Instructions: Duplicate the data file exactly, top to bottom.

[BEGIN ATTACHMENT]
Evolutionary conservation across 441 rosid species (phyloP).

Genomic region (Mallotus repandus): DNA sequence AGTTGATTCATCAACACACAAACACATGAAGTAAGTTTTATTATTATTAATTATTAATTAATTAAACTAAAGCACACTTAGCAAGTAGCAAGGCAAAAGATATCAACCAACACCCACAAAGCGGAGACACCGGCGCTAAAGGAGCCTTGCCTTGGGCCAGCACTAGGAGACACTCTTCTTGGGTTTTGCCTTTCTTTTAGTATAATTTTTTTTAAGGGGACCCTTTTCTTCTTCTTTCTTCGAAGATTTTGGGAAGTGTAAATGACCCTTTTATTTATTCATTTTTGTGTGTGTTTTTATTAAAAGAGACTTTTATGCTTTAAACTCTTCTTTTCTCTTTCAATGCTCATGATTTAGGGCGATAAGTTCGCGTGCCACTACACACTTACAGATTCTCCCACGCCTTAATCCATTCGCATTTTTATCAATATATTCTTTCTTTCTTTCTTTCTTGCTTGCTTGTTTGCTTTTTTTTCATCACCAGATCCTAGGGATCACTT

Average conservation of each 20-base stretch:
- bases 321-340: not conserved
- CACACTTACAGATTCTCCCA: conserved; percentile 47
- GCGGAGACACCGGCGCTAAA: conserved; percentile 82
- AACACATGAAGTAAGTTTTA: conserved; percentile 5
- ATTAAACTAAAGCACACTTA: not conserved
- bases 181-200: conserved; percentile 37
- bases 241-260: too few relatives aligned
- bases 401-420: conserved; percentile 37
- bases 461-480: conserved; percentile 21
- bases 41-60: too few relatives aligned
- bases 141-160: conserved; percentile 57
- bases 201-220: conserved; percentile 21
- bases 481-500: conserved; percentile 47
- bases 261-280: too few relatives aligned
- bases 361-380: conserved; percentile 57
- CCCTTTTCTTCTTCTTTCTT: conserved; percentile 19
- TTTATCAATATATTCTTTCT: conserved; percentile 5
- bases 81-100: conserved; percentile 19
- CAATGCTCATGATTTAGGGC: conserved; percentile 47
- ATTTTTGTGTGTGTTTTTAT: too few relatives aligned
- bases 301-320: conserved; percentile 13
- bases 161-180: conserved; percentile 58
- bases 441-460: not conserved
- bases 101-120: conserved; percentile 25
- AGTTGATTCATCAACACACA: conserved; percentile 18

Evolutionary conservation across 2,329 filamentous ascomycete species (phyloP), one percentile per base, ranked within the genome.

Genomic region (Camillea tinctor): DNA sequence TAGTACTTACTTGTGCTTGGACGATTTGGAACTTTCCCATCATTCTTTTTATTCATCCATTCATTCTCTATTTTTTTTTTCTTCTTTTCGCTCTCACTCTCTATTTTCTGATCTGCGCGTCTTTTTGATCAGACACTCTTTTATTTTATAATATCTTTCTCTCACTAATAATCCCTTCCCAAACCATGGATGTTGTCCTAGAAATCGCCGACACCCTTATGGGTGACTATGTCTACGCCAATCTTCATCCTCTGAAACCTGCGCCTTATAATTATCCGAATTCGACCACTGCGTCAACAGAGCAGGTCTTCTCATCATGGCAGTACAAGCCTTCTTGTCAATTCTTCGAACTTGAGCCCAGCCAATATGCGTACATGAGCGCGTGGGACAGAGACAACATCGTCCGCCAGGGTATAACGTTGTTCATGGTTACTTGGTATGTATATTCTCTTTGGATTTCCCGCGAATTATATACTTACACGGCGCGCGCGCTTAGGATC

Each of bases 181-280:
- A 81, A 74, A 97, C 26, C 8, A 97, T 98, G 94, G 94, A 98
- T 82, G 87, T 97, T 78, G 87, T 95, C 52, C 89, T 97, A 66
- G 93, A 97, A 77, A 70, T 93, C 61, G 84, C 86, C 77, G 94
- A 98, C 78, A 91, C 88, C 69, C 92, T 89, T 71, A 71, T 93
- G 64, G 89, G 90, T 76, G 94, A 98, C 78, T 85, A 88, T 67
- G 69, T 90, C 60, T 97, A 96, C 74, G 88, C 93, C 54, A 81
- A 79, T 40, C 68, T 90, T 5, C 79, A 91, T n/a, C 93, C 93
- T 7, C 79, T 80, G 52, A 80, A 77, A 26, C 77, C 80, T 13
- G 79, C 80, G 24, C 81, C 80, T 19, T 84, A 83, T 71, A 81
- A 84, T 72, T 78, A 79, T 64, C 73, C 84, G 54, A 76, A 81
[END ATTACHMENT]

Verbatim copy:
Evolutionary conservation across 441 rosid species (phyloP).

Genomic region (Mallotus repandus): DNA sequence AGTTGATTCATCAACACACAAACACATGAAGTAAGTTTTATTATTATTAATTATTAATTAATTAAACTAAAGCACACTTAGCAAGTAGCAAGGCAAAAGATATCAACCAACACCCACAAAGCGGAGACACCGGCGCTAAAGGAGCCTTGCCTTGGGCCAGCACTAGGAGACACTCTTCTTGGGTTTTGCCTTTCTTTTAGTATAATTTTTTTTAAGGGGACCCTTTTCTTCTTCTTTCTTCGAAGATTTTGGGAAGTGTAAATGACCCTTTTATTTATTCATTTTTGTGTGTGTTTTTATTAAAAGAGACTTTTATGCTTTAAACTCTTCTTTTCTCTTTCAATGCTCATGATTTAGGGCGATAAGTTCGCGTGCCACTACACACTTACAGATTCTCCCACGCCTTAATCCATTCGCATTTTTATCAATATATTCTTTCTTTCTTTCTTTCTTGCTTGCTTGTTTGCTTTTTTTTCATCACCAGATCCTAGGGATCACTT

Average conservation of each 20-base stretch:
- bases 321-340: not conserved
- CACACTTACAGATTCTCCCA: conserved; percentile 47
- GCGGAGACACCGGCGCTAAA: conserved; percentile 82
- AACACATGAAGTAAGTTTTA: conserved; percentile 5
- ATTAAACTAAAGCACACTTA: not conserved
- bases 181-200: conserved; percentile 37
- bases 241-260: too few relatives aligned
- bases 401-420: conserved; percentile 37
- bases 461-480: conserved; percentile 21
- bases 41-60: too few relatives aligned
- bases 141-160: conserved; percentile 57
- bases 201-220: conserved; percentile 21
- bases 481-500: conserved; percentile 47
- bases 261-280: too few relatives aligned
- bases 361-380: conserved; percentile 57
- CCCTTTTCTTCTTCTTTCTT: conserved; percentile 19
- TTTATCAATATATTCTTTCT: conserved; percentile 5
- bases 81-100: conserved; percentile 19
- CAATGCTCATGATTTAGGGC: conserved; percentile 47
- ATTTTTGTGTGTGTTTTTAT: too few relatives aligned
- bases 301-320: conserved; percentile 13
- bases 161-180: conserved; percentile 58
- bases 441-460: not conserved
- bases 101-120: conserved; percentile 25
- AGTTGATTCATCAACACACA: conserved; percentile 18

Evolutionary conservation across 2,329 filamentous ascomycete species (phyloP), one percentile per base, ranked within the genome.

Genomic region (Camillea tinctor): DNA sequence TAGTACTTACTTGTGCTTGGACGATTTGGAACTTTCCCATCATTCTTTTTATTCATCCATTCATTCTCTATTTTTTTTTTCTTCTTTTCGCTCTCACTCTCTATTTTCTGATCTGCGCGTCTTTTTGATCAGACACTCTTTTATTTTATAATATCTTTCTCTCACTAATAATCCCTTCCCAAACCATGGATGTTGTCCTAGAAATCGCCGACACCCTTATGGGTGACTATGTCTACGCCAATCTTCATCCTCTGAAACCTGCGCCTTATAATTATCCGAATTCGACCACTGCGTCAACAGAGCAGGTCTTCTCATCATGGCAGTACAAGCCTTCTTGTCAATTCTTCGAACTTGAGCCCAGCCAATATGCGTACATGAGCGCGTGGGACAGAGACAACATCGTCCGCCAGGGTATAACGTTGTTCATGGTTACTTGGTATGTATATTCTCTTTGGATTTCCCGCGAATTATATACTTACACGGCGCGCGCGCTTAGGATC

Each of bases 181-280:
- A 81, A 74, A 97, C 26, C 8, A 97, T 98, G 94, G 94, A 98
- T 82, G 87, T 97, T 78, G 87, T 95, C 52, C 89, T 97, A 66
- G 93, A 97, A 77, A 70, T 93, C 61, G 84, C 86, C 77, G 94
- A 98, C 78, A 91, C 88, C 69, C 92, T 89, T 71, A 71, T 93
- G 64, G 89, G 90, T 76, G 94, A 98, C 78, T 85, A 88, T 67
- G 69, T 90, C 60, T 97, A 96, C 74, G 88, C 93, C 54, A 81
- A 79, T 40, C 68, T 90, T 5, C 79, A 91, T n/a, C 93, C 93
- T 7, C 79, T 80, G 52, A 80, A 77, A 26, C 77, C 80, T 13
- G 79, C 80, G 24, C 81, C 80, T 19, T 84, A 83, T 71, A 81
- A 84, T 72, T 78, A 79, T 64, C 73, C 84, G 54, A 76, A 81